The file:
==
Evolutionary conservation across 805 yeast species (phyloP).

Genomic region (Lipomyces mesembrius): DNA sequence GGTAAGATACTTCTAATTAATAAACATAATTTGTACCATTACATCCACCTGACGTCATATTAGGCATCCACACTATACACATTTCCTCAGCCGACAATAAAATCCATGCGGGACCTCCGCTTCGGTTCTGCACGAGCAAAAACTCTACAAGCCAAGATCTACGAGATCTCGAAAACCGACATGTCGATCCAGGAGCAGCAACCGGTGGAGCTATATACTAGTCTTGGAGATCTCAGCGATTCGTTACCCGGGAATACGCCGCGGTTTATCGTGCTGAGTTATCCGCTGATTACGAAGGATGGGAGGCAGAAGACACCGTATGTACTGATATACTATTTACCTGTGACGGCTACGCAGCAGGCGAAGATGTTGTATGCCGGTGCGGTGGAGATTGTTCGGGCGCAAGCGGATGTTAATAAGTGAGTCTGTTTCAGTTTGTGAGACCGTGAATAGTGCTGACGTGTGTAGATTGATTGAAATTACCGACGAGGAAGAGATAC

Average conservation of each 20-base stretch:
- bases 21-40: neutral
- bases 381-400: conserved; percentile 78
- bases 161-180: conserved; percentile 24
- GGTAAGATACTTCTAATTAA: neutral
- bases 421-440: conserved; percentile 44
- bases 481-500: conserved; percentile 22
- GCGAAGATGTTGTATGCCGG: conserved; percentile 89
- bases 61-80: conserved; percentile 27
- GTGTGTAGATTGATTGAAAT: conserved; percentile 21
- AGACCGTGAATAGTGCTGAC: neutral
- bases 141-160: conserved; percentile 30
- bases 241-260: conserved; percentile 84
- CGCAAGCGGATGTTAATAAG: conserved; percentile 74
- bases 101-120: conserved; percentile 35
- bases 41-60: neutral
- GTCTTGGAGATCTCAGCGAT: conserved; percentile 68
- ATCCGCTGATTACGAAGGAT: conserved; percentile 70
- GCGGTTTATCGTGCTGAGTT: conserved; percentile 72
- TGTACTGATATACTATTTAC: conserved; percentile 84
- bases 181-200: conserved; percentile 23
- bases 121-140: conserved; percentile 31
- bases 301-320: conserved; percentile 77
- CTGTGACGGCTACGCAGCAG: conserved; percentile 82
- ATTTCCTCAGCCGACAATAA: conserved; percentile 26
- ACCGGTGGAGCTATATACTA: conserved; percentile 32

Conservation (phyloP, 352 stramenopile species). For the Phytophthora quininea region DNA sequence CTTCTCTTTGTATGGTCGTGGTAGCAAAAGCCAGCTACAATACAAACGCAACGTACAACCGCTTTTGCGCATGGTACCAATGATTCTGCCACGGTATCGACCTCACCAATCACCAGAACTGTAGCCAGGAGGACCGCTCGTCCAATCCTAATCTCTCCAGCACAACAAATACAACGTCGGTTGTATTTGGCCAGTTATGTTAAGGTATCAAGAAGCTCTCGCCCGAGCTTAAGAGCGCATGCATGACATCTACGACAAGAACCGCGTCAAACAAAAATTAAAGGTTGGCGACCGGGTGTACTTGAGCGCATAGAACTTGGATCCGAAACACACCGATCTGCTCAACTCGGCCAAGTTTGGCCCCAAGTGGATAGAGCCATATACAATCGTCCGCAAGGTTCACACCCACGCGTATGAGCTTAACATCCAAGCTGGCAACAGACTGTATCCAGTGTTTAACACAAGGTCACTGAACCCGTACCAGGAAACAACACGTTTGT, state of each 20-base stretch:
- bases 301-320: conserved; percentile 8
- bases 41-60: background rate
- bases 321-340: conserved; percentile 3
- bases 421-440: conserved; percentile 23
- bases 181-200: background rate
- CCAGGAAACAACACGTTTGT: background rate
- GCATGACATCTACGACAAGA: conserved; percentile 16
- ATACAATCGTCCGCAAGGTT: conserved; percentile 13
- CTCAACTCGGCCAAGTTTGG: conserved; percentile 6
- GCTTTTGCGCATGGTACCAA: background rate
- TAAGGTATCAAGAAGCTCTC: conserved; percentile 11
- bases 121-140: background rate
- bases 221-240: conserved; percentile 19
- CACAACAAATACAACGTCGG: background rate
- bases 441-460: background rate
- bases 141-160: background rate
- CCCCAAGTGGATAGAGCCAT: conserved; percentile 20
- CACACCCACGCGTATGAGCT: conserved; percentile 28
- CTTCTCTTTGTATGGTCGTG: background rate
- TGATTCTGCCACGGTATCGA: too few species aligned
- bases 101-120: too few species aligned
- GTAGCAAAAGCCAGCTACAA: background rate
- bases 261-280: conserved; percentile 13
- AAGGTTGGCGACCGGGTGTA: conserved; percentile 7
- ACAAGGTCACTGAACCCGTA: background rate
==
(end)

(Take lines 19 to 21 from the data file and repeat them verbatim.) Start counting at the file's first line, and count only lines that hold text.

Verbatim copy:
- GTCTTGGAGATCTCAGCGAT: conserved; percentile 68
- ATCCGCTGATTACGAAGGAT: conserved; percentile 70
- GCGGTTTATCGTGCTGAGTT: conserved; percentile 72